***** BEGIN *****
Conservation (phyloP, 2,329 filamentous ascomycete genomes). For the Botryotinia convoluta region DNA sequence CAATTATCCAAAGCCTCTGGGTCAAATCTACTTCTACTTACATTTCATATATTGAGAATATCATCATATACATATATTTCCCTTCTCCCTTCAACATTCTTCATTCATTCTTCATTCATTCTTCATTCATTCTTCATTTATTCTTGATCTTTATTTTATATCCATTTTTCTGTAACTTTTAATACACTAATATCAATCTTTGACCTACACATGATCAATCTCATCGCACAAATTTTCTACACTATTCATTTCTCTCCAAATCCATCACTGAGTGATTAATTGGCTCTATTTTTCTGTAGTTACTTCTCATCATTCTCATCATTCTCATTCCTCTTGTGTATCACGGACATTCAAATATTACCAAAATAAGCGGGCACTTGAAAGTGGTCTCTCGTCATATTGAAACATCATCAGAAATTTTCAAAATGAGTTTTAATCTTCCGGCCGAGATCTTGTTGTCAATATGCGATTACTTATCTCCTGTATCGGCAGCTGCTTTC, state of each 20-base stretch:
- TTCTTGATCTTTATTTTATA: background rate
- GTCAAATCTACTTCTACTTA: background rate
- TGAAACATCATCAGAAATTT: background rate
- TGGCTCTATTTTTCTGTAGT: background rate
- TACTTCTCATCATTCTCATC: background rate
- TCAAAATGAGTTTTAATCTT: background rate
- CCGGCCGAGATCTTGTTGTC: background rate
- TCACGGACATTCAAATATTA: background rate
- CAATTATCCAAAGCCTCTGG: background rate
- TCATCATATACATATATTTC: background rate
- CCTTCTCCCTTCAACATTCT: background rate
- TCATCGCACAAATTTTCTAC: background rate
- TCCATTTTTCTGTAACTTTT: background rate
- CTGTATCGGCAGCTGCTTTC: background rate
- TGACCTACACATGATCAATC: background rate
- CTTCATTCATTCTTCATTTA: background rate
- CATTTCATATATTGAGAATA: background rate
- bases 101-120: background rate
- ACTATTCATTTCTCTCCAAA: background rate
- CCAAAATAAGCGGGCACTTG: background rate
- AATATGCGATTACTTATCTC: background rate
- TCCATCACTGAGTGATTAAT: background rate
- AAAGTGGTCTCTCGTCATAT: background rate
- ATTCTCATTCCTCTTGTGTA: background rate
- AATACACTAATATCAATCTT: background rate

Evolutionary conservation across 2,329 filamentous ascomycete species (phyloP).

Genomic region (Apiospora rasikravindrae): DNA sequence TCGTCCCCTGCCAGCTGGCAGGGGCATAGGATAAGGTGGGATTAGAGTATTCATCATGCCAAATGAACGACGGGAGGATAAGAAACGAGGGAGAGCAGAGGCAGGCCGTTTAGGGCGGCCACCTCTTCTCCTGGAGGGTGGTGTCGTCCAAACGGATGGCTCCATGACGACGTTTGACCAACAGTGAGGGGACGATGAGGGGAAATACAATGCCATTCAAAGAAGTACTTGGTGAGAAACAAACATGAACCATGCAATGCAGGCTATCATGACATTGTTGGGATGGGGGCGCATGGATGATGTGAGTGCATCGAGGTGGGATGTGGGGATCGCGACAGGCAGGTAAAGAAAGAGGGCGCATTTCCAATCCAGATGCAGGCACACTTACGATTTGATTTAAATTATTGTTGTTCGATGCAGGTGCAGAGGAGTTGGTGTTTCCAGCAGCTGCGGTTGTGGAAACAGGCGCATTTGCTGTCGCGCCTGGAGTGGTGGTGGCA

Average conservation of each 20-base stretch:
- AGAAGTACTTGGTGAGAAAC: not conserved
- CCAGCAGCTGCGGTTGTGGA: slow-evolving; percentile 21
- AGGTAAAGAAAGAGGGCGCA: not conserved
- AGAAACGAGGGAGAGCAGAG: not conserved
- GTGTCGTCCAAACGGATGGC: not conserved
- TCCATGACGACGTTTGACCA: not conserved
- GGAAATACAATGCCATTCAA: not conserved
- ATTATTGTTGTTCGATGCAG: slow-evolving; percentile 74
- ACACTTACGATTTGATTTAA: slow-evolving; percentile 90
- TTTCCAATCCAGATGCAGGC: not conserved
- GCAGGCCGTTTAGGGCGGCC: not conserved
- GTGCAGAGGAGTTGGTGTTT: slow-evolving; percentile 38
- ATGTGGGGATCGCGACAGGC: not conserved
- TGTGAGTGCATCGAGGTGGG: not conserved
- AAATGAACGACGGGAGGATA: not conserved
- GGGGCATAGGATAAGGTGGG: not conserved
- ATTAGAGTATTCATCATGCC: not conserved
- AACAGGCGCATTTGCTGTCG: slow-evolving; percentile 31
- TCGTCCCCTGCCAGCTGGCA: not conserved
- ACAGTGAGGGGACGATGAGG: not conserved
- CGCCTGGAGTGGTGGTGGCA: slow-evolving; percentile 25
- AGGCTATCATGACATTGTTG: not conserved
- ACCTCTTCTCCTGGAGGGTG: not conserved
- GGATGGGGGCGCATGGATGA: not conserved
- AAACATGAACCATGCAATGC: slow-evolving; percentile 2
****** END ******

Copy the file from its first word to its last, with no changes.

Conservation (phyloP, 2,329 filamentous ascomycete genomes). For the Botryotinia convoluta region DNA sequence CAATTATCCAAAGCCTCTGGGTCAAATCTACTTCTACTTACATTTCATATATTGAGAATATCATCATATACATATATTTCCCTTCTCCCTTCAACATTCTTCATTCATTCTTCATTCATTCTTCATTCATTCTTCATTTATTCTTGATCTTTATTTTATATCCATTTTTCTGTAACTTTTAATACACTAATATCAATCTTTGACCTACACATGATCAATCTCATCGCACAAATTTTCTACACTATTCATTTCTCTCCAAATCCATCACTGAGTGATTAATTGGCTCTATTTTTCTGTAGTTACTTCTCATCATTCTCATCATTCTCATTCCTCTTGTGTATCACGGACATTCAAATATTACCAAAATAAGCGGGCACTTGAAAGTGGTCTCTCGTCATATTGAAACATCATCAGAAATTTTCAAAATGAGTTTTAATCTTCCGGCCGAGATCTTGTTGTCAATATGCGATTACTTATCTCCTGTATCGGCAGCTGCTTTC, state of each 20-base stretch:
- TTCTTGATCTTTATTTTATA: background rate
- GTCAAATCTACTTCTACTTA: background rate
- TGAAACATCATCAGAAATTT: background rate
- TGGCTCTATTTTTCTGTAGT: background rate
- TACTTCTCATCATTCTCATC: background rate
- TCAAAATGAGTTTTAATCTT: background rate
- CCGGCCGAGATCTTGTTGTC: background rate
- TCACGGACATTCAAATATTA: background rate
- CAATTATCCAAAGCCTCTGG: background rate
- TCATCATATACATATATTTC: background rate
- CCTTCTCCCTTCAACATTCT: background rate
- TCATCGCACAAATTTTCTAC: background rate
- TCCATTTTTCTGTAACTTTT: background rate
- CTGTATCGGCAGCTGCTTTC: background rate
- TGACCTACACATGATCAATC: background rate
- CTTCATTCATTCTTCATTTA: background rate
- CATTTCATATATTGAGAATA: background rate
- bases 101-120: background rate
- ACTATTCATTTCTCTCCAAA: background rate
- CCAAAATAAGCGGGCACTTG: background rate
- AATATGCGATTACTTATCTC: background rate
- TCCATCACTGAGTGATTAAT: background rate
- AAAGTGGTCTCTCGTCATAT: background rate
- ATTCTCATTCCTCTTGTGTA: background rate
- AATACACTAATATCAATCTT: background rate

Evolutionary conservation across 2,329 filamentous ascomycete species (phyloP).

Genomic region (Apiospora rasikravindrae): DNA sequence TCGTCCCCTGCCAGCTGGCAGGGGCATAGGATAAGGTGGGATTAGAGTATTCATCATGCCAAATGAACGACGGGAGGATAAGAAACGAGGGAGAGCAGAGGCAGGCCGTTTAGGGCGGCCACCTCTTCTCCTGGAGGGTGGTGTCGTCCAAACGGATGGCTCCATGACGACGTTTGACCAACAGTGAGGGGACGATGAGGGGAAATACAATGCCATTCAAAGAAGTACTTGGTGAGAAACAAACATGAACCATGCAATGCAGGCTATCATGACATTGTTGGGATGGGGGCGCATGGATGATGTGAGTGCATCGAGGTGGGATGTGGGGATCGCGACAGGCAGGTAAAGAAAGAGGGCGCATTTCCAATCCAGATGCAGGCACACTTACGATTTGATTTAAATTATTGTTGTTCGATGCAGGTGCAGAGGAGTTGGTGTTTCCAGCAGCTGCGGTTGTGGAAACAGGCGCATTTGCTGTCGCGCCTGGAGTGGTGGTGGCA

Average conservation of each 20-base stretch:
- AGAAGTACTTGGTGAGAAAC: not conserved
- CCAGCAGCTGCGGTTGTGGA: slow-evolving; percentile 21
- AGGTAAAGAAAGAGGGCGCA: not conserved
- AGAAACGAGGGAGAGCAGAG: not conserved
- GTGTCGTCCAAACGGATGGC: not conserved
- TCCATGACGACGTTTGACCA: not conserved
- GGAAATACAATGCCATTCAA: not conserved
- ATTATTGTTGTTCGATGCAG: slow-evolving; percentile 74
- ACACTTACGATTTGATTTAA: slow-evolving; percentile 90
- TTTCCAATCCAGATGCAGGC: not conserved
- GCAGGCCGTTTAGGGCGGCC: not conserved
- GTGCAGAGGAGTTGGTGTTT: slow-evolving; percentile 38
- ATGTGGGGATCGCGACAGGC: not conserved
- TGTGAGTGCATCGAGGTGGG: not conserved
- AAATGAACGACGGGAGGATA: not conserved
- GGGGCATAGGATAAGGTGGG: not conserved
- ATTAGAGTATTCATCATGCC: not conserved
- AACAGGCGCATTTGCTGTCG: slow-evolving; percentile 31
- TCGTCCCCTGCCAGCTGGCA: not conserved
- ACAGTGAGGGGACGATGAGG: not conserved
- CGCCTGGAGTGGTGGTGGCA: slow-evolving; percentile 25
- AGGCTATCATGACATTGTTG: not conserved
- ACCTCTTCTCCTGGAGGGTG: not conserved
- GGATGGGGGCGCATGGATGA: not conserved
- AAACATGAACCATGCAATGC: slow-evolving; percentile 2